Reviewby Melissa Harper,
Having finally defeated Nero Chaos, Shiki starts to settle back into his normal school routine. He isn't given much of a break, however; vampire attacks are still occuring within the city. With Nero dead, Shiki wonders who is responsible for the attacks, and seeks out Arcueid. As a vampire, she must surely know something about the attacks; she may even be the one responsible. Meanwhile, there may be more to several people in Shiki's life than meets the eye, including his sister.
In volume three, Tsukihime seems to find its pace. The introductions are finally over, and the story settles in, with much more attention given to the that and the bigger picture, while still including some fast-paced battles with Arcueid showing off her vampire skills, and Shiki proving he can really use that knife.
At least the cover isn't misleading on this volume. Skiki's sister Akiha graces the front of the book, and looks none too happy about it! It is a lovely cover, albeit a little bit busy what with the criss-crossed type, with a striking red and blue color scheme. Most importantly, Akiha actually is somewhat important in this volume! She was never too likable, and while the truth about her isn't fully revealed in this volume, we are given quite a bit of hinting that she is not what she seems. This hinting is mostly done by the cover girl of volume two, Ciel, who is definitely not what she seems, and also has a more active role in this volume, finally.
Indeed, the volume practically starts with Ciel and Shiki, having a little shoujo moment in the school courtyard. That's one nice thing about this volume; volume two was very dark, focused almost entirely on the battle against Nero. Volume three has a lighter feel, and that allows the reader to get a little more attached to the characters. Sure, it is amazing that Shiki can defeat vampires of an awesome caliber, but don't you like him a bit more because he can mend a fence? He also gets in some friendly banter with his buddies, spends some time learning the layout of his home, and getting to know his personal staff.
He also moves beyond introductory status with Arcueid. The original deal was only that he would help take down Nero, but surely you owe the girl you murdered a bit more than that, right? At least, that's how Shiki tries to rationalize it. However, his actions (and one rather funny dream sequence) show that maybe he feels more for Arcueid than a sense of shame for slicing her up at the beginning of the series. In the one really dramatic battle in the volume, he actually seems to get jealous of the undead corpse trying to get friendly with Arcueid, and goes on a knife rampage over it. Romance is definitely in the forecast for these two.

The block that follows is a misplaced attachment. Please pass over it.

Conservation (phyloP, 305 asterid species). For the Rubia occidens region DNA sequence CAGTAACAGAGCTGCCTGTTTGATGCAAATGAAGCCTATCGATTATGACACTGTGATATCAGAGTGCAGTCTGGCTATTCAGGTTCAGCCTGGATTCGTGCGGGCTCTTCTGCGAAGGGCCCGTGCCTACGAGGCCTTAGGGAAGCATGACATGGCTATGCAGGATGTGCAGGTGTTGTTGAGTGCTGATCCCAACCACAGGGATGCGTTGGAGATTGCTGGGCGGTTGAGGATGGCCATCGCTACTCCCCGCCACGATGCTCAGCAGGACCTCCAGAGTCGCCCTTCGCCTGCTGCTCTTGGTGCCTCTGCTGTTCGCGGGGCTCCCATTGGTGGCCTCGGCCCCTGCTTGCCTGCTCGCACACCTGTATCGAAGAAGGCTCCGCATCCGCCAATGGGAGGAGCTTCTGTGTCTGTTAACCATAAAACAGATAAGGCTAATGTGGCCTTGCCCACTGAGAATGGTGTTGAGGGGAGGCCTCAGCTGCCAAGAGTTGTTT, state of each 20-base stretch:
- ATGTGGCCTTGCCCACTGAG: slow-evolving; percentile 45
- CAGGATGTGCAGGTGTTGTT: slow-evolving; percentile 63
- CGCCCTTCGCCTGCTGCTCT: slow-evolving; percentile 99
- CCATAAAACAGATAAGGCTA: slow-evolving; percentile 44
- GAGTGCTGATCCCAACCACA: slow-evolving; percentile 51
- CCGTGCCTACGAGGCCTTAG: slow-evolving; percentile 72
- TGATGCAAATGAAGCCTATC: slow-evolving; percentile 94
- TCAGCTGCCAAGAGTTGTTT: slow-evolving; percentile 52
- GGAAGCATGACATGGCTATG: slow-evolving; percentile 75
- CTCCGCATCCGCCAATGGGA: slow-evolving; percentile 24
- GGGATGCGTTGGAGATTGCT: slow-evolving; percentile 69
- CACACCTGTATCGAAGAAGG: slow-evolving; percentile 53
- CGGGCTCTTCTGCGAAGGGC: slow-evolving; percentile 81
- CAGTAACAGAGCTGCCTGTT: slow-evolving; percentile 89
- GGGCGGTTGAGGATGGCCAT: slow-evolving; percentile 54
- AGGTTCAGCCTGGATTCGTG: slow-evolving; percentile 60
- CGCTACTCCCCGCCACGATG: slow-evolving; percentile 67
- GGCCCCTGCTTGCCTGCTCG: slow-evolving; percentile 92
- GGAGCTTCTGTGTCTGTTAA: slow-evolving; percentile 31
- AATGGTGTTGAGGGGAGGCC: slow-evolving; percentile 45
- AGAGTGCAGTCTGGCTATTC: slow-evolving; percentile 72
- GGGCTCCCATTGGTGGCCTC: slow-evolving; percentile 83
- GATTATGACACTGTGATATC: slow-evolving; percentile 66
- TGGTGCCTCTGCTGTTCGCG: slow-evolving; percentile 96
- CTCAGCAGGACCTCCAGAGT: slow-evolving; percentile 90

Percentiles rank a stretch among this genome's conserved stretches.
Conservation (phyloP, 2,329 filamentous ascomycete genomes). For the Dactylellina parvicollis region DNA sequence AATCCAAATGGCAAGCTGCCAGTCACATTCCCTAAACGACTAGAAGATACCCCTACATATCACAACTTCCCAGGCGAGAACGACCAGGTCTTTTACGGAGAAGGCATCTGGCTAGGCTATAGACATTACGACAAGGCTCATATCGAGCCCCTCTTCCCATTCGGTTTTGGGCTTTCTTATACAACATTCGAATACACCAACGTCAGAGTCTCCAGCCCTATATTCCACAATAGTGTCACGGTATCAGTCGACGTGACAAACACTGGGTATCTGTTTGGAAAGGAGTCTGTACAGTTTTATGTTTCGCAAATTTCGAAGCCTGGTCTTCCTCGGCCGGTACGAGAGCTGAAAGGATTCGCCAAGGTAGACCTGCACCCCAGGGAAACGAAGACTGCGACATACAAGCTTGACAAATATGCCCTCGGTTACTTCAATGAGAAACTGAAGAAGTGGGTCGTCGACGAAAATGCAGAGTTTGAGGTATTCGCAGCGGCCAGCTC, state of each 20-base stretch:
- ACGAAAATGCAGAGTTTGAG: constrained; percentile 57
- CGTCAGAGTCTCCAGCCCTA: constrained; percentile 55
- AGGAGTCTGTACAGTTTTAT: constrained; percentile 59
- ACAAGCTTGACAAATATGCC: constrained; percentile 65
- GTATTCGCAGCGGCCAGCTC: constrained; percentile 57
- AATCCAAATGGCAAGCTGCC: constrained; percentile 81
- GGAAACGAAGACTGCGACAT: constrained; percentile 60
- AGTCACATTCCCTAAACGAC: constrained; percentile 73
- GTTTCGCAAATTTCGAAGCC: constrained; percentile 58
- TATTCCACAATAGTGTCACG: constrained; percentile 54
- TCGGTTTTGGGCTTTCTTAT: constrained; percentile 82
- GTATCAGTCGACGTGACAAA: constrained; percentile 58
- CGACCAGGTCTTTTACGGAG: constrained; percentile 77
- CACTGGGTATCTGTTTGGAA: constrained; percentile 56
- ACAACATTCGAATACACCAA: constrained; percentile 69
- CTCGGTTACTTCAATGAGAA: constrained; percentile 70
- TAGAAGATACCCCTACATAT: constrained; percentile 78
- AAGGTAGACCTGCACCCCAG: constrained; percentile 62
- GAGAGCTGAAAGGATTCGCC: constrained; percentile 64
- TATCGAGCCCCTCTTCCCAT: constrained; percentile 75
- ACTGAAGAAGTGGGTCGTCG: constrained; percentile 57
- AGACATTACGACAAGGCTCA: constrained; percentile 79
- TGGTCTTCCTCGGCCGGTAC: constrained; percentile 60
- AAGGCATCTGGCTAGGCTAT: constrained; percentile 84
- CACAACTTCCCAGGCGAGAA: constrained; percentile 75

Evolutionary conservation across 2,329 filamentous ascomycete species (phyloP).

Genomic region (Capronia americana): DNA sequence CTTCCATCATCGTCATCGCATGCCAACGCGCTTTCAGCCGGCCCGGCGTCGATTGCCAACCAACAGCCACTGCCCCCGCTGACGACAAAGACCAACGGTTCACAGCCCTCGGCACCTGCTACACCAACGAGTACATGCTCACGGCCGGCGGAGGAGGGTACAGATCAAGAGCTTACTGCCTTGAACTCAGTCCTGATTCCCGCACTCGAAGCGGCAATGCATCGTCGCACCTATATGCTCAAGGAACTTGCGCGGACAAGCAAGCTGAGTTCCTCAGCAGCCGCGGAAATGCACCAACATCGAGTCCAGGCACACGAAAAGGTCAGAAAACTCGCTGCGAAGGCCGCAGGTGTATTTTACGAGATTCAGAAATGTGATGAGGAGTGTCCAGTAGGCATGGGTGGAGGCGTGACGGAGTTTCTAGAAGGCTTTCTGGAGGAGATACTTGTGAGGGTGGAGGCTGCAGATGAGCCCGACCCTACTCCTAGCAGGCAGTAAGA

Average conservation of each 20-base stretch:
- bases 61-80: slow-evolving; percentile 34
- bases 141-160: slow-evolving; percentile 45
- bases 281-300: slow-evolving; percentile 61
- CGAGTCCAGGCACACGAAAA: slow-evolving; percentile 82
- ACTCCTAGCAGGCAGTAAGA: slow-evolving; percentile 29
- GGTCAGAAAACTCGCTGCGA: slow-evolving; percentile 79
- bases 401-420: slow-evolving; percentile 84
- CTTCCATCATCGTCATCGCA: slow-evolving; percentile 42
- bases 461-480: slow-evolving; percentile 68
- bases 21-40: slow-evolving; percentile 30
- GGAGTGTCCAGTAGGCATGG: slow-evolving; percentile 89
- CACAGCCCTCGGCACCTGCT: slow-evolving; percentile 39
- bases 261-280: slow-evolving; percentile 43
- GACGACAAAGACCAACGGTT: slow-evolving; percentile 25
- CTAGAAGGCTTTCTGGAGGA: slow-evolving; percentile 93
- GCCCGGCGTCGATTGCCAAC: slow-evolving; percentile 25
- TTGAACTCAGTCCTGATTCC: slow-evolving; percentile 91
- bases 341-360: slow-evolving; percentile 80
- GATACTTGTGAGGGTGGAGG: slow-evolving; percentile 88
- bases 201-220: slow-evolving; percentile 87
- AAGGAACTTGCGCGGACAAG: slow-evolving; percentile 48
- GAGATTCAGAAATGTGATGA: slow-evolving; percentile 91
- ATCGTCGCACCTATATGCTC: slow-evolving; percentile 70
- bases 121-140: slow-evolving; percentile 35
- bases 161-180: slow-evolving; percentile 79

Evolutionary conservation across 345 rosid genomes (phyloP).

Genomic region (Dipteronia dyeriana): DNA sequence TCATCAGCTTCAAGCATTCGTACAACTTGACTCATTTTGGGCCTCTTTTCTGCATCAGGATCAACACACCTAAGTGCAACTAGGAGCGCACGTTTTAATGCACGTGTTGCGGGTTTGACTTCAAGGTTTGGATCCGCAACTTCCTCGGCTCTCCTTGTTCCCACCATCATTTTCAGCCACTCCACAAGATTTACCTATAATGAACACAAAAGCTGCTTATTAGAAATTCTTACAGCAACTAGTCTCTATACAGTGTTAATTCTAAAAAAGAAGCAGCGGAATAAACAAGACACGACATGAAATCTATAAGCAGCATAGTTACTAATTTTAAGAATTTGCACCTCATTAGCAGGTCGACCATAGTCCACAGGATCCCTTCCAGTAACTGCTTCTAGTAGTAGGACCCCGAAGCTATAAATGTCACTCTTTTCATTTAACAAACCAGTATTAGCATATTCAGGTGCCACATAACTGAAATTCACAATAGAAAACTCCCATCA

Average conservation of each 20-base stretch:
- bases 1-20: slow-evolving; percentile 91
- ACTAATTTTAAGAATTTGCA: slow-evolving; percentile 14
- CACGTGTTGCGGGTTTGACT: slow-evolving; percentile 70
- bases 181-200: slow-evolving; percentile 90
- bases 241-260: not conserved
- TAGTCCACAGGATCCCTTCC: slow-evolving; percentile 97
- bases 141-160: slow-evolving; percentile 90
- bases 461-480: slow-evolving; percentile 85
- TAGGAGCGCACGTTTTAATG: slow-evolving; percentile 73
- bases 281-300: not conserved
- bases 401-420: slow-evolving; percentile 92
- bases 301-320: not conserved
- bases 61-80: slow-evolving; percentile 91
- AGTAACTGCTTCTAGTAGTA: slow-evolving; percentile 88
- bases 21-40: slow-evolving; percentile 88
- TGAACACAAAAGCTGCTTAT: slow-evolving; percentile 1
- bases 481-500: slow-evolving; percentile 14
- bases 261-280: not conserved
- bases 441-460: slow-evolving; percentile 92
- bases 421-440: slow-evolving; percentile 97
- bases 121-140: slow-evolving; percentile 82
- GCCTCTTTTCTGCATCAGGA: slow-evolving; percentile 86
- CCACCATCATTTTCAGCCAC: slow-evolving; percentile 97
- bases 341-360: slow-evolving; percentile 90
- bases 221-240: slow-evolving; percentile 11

Fighting is also in the forecast; apparently Nero was just a sample in a large selection of vampire baddies that Shiki and Arcueid will be facing up against as they continue their quest to destroy the Undead Apostles. In this volume, the fight is mainly against low-level minions, but they come in some pretty heavy numbers occasionally. The fighting looks good, and is easy to follow, even with the visual mess that Shiki's “death perception” causes, the actions and movements of the characters are clear.
Thankfully, the battles don't overpower the story in this volume, and a step back is taken to observe the big picture of the story. Volume two was so focused on the battle with Nero, not much else was discussed, and it felt a little claustrophobic. Everything gets a little more exposition, from the details about the vampires, to the family history that has Shiki a stranger in his own house.
The quality of the artwork is consistent with previous volumes in the series. While there is nothing groundbreaking in the art style, it is neat and clean, and precise, although Arcueid could really do with a wardrobe change after three volumes. The quality of the printing is fairly poor, however. The pages are Bible thin, making it almost impossible not to skip pages accidentally. The cover is pretty flimsy as well; it has the sturdiness of construction paper run through the school laminating machine. Speaking of school office equipment, the school copy machine might have done a better job on the printing as well; it often looks fine, but just as often the text from one page bleeds through to the backside, or blotchy shadows appear in the darker portions of panels. Content-wise, there is absolutely nothing extra, not even advertisements at the end of the book. Heck, there isn't even a synopsis on the back of the thing to tell you what it is about.
Tsukihime volume three is neither visually stunning nor a page turning read. If you were put off by the first two volumes, then you should know that it is an improvement over those as far as development and storytelling goes, but it remains a mostly mediocre, vampire hunting vampire story.
Overall : B
Story : B
Art : B
+ Some character exposition; more story is revealed.
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